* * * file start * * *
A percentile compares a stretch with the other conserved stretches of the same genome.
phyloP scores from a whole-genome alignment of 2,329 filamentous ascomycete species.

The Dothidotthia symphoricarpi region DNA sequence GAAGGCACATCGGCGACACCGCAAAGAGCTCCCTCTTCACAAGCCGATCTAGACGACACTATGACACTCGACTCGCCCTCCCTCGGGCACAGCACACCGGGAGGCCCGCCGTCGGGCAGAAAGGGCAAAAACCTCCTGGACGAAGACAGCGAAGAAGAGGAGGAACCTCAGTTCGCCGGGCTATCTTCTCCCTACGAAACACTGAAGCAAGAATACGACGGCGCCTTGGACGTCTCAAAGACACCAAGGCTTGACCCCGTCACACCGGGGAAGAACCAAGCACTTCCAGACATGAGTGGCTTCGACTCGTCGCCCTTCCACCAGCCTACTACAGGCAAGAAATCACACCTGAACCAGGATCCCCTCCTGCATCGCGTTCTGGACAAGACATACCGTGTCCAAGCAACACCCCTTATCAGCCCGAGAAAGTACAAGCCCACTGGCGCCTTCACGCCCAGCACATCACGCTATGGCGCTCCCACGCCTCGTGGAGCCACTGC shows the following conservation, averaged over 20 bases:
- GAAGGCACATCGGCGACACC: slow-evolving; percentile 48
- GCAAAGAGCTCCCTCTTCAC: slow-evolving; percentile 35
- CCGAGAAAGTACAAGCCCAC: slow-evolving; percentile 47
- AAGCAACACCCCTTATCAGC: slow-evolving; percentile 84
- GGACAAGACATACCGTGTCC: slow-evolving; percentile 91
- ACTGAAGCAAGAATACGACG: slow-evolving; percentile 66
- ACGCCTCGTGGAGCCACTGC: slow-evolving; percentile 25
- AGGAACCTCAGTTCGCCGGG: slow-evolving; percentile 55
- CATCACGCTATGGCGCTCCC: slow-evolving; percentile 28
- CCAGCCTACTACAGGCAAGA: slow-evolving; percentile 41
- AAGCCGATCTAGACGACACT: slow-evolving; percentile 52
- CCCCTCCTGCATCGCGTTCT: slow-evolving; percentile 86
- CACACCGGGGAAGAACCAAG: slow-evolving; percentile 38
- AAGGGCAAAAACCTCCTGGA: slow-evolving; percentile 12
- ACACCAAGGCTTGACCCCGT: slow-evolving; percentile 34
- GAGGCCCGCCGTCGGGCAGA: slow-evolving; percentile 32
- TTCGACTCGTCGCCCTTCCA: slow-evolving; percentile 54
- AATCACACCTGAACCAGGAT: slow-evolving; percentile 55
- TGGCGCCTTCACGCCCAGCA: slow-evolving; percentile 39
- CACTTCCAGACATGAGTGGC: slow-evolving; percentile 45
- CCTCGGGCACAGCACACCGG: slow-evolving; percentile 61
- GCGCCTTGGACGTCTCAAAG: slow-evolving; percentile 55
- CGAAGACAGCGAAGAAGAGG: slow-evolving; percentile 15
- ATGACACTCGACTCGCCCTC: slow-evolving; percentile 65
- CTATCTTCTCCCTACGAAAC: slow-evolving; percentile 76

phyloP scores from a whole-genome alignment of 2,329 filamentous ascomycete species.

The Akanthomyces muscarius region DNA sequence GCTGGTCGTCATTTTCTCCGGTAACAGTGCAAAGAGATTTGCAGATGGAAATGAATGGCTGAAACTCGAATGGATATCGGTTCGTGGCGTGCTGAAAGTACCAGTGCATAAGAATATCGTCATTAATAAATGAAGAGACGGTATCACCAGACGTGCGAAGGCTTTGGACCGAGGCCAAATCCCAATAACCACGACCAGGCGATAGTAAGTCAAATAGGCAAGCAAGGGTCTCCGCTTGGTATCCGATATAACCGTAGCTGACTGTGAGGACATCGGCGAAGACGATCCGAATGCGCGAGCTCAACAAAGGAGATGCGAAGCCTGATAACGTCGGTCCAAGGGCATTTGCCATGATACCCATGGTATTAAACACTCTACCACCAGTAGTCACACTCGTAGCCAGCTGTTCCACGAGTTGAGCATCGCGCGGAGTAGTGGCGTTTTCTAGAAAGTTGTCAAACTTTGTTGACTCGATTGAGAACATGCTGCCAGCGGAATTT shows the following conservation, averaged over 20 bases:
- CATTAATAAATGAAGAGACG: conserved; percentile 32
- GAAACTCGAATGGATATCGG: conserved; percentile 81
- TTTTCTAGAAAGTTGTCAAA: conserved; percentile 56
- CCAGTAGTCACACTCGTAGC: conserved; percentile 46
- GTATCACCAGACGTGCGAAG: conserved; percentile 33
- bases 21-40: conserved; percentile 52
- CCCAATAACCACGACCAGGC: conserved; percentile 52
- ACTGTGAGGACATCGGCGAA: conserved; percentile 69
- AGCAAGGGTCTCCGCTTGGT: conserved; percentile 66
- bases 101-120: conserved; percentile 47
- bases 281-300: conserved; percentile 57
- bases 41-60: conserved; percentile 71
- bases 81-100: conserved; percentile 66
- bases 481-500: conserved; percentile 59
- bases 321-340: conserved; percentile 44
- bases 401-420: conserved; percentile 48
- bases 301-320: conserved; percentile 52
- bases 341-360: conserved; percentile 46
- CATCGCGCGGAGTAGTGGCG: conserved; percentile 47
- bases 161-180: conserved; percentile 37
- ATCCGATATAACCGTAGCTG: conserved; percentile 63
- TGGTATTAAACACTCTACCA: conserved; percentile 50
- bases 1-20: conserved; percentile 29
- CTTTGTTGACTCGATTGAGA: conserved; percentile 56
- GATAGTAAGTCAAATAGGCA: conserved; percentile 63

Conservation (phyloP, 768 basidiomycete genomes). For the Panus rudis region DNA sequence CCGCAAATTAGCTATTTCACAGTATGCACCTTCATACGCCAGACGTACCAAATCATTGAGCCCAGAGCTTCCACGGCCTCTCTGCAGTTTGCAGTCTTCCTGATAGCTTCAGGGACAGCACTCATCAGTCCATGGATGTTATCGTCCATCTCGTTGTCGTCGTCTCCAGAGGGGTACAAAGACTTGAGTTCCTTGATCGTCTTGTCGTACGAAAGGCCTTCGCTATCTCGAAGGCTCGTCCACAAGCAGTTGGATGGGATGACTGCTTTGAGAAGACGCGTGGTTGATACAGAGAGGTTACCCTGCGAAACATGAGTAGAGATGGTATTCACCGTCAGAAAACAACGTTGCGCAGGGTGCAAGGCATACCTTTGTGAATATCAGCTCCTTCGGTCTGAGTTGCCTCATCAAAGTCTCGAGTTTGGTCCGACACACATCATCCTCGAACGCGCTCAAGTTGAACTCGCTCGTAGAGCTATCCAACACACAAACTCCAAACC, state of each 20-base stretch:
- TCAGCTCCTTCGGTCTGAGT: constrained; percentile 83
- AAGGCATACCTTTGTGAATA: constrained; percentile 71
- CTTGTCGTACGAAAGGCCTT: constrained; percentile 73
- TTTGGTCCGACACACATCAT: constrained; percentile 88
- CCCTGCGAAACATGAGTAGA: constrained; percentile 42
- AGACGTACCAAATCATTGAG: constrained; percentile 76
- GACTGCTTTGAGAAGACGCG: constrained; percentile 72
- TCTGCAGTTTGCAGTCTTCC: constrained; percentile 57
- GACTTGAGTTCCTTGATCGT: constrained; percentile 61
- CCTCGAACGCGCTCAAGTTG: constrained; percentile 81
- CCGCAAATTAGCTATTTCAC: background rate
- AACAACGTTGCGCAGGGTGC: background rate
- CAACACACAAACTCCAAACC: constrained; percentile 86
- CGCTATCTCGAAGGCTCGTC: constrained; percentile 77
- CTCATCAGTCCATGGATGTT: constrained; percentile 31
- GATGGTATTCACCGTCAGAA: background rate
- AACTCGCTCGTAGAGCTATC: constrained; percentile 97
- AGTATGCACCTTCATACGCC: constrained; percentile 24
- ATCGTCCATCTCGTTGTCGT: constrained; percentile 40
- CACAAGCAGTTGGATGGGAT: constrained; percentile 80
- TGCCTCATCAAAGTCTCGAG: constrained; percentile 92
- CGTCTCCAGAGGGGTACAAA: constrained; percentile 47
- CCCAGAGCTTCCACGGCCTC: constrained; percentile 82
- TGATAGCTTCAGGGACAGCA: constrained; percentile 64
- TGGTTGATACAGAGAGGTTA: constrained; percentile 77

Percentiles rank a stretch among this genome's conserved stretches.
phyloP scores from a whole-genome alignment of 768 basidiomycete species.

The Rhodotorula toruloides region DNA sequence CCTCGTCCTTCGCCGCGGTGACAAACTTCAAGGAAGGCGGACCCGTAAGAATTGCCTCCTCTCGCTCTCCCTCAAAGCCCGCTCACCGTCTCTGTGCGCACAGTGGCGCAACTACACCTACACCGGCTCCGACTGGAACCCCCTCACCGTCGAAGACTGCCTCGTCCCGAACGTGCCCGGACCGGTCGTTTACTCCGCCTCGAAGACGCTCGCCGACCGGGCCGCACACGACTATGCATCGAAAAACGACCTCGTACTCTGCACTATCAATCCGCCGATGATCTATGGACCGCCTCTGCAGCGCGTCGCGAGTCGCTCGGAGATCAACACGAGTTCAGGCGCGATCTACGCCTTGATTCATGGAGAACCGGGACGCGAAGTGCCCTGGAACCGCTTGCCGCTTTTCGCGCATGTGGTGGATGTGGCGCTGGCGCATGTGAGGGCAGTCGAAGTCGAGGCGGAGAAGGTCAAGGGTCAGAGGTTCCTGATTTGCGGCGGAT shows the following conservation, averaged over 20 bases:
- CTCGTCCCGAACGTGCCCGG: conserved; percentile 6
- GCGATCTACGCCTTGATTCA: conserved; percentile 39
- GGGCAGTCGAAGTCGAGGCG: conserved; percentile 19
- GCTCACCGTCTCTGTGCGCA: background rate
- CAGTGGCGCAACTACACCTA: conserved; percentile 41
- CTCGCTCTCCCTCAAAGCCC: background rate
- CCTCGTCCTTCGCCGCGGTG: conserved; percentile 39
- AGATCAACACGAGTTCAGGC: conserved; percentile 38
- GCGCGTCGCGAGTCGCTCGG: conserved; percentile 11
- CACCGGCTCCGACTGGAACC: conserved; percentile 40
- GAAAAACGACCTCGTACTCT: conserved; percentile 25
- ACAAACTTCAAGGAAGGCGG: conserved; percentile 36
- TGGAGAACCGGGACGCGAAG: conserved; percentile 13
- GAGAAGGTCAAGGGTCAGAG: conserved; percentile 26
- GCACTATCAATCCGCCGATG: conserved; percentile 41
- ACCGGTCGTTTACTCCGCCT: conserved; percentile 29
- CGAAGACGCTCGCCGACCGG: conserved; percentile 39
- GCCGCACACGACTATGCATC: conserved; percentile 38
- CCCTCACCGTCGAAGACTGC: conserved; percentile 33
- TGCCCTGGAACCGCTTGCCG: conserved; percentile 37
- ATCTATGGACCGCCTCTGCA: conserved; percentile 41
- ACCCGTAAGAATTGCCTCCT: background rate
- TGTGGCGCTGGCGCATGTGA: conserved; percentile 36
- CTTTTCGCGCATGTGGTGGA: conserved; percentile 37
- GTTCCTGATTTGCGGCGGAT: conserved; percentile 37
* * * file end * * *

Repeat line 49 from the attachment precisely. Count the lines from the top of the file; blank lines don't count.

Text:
- CATCGCGCGGAGTAGTGGCG: conserved; percentile 47